In my never ending quest to produce well behaved, self sufficient adults, I have updated the children’s daily chores.
Boo (8 yo)’s morning chores are:
- Make bed
- Clear breakfast dishes and load dishwasher
- Wipe placemats
- Get Nicholas’ schooltime snack ready
- Sweep and swiffer kitchen, dining room and entrance way
- Brush teeth
- Shine bathroom mirrors and sinks
His afternoon chores are:
- Return his water cup to the table (he often takes it to his room during quiet time)
- Put napkins on the table
- Fold the blankets in the living room
- Make sure all the coats are hung up in the closet
- Help put away the baby’s toys
- empty out his blue basket
- Clean the playroom (all toys in their bins, dress up clothes in basket, crafts away, legos and blocks in their tubs, magazines and books on shelves, fold blankets)
Pumpkin Girl (6yo)’s morning chorese are:
- Make bed
- Open the blinds in the bedroom
- Brush her hair
- Clear her breakfast dishes
- Clear off and wipe dining room table for school
- Brush teeth
- Clean glass storm door and sliding glass door
Her afternoon chores are
- Return her water cup to the table
- Put forks or spoons on table
- Fold blankets in living room
- Help put away baby’s toys
- Empty out pink basket
- Close the blinds in bedroom
- Return all the toys in the bedroom to the playrom
- Put her books and dolls on the proper shelf
- All of her stuffed animals on the animal tree
- Clear off the dresser
- Empty out the “Pit of Never Return”
- fold blankets
Their pink and blue baskets are small Rubber Maid totes that sit on the staircase. When they leave a toy out, I toss it into the appropriate basket rather than having them stop whatever they are doing to take care of that item. They use the baskets too, if they are done playing with something but don’t want to take it all the way upstairs right then. It’s an easy way to try to tame the chaos.
Because they tend to bicker, I only have them working together on chores while folding blankets and putting away the baby’s toys. I also tried to put their morning chores in a particular order so that they are not both trying to brush their teeth at the same time.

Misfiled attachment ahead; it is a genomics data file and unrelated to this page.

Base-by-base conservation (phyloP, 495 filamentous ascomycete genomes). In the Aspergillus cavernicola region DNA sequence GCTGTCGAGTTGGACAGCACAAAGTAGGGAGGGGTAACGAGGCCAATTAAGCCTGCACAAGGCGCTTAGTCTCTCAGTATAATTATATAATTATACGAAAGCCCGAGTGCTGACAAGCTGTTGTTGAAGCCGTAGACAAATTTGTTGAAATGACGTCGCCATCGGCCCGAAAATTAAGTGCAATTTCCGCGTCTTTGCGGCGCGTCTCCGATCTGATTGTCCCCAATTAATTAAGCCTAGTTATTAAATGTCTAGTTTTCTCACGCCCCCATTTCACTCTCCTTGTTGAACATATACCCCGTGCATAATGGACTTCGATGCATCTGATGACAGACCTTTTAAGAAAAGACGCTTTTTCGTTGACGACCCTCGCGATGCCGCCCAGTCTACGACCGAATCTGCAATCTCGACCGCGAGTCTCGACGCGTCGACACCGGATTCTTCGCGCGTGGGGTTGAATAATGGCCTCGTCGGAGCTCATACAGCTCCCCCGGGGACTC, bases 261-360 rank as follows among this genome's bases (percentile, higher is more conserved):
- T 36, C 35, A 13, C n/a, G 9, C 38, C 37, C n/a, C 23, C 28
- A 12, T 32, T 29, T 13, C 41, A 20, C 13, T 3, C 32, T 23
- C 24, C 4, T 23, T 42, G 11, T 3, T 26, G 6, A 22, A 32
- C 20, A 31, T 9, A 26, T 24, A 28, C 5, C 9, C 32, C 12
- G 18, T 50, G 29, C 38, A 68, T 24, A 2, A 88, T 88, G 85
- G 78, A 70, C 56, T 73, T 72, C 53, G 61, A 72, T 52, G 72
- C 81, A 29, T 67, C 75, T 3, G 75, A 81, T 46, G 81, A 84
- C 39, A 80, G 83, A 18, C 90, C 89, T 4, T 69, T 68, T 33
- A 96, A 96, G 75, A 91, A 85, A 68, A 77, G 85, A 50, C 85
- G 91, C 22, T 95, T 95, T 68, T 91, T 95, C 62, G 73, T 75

I have been using the Managers of Their Chores system, but the chore pack holders are still missing from our move. I got tired of waiting to find them, so I improvised by just writing out their chores on an index card. That seems to be working out fine. I only listed the chores that they won’t think of doing themselves. Some things they do without being told, like getting dressed and getting breakfast for themselves. Having their chores all written out, step by step if need be helps me not have to nag them. Just a quick reminder to “start your chores” and they are off. I could go on and on about chore training, but if you’re interested, I highly recommend the MOTC book.
Next I’ll be working on giving them weekly chores. I’d like Boo to start vaccuuming and bringing in the trashcan and recyling bins and maybe getting the mail. We have one of those community mail boxes, so I have to check to see if he’s tall enough to reach our box. Actually, I guess getting the mail is a daily chore. I’m not really sure what sort of weekly chores I’m going to have Pumpkin Girl doing. Part of the problem is that so many of these things I can get done better and faster, but that’s not the point. They need to learn to do these things for themselves. And I need to let them.
One huge benefit that I found from having the children doing chores, especially at a particular time, is that I can do my own chores at the same time. Some of my own chores tend to be follow ups to their chores. For example, after Boo has swept and swiffered, I check to see if I need to mop.
I’d like to say that our home runs smoothly and is neat and tidy all day. Unfortunately, that’s not the case. We’re still trying to sort through the moving boxes and just get all that stuff put away. We’re making progress, though, slow as it may be. And at the very least, we are all getting the basics done every day.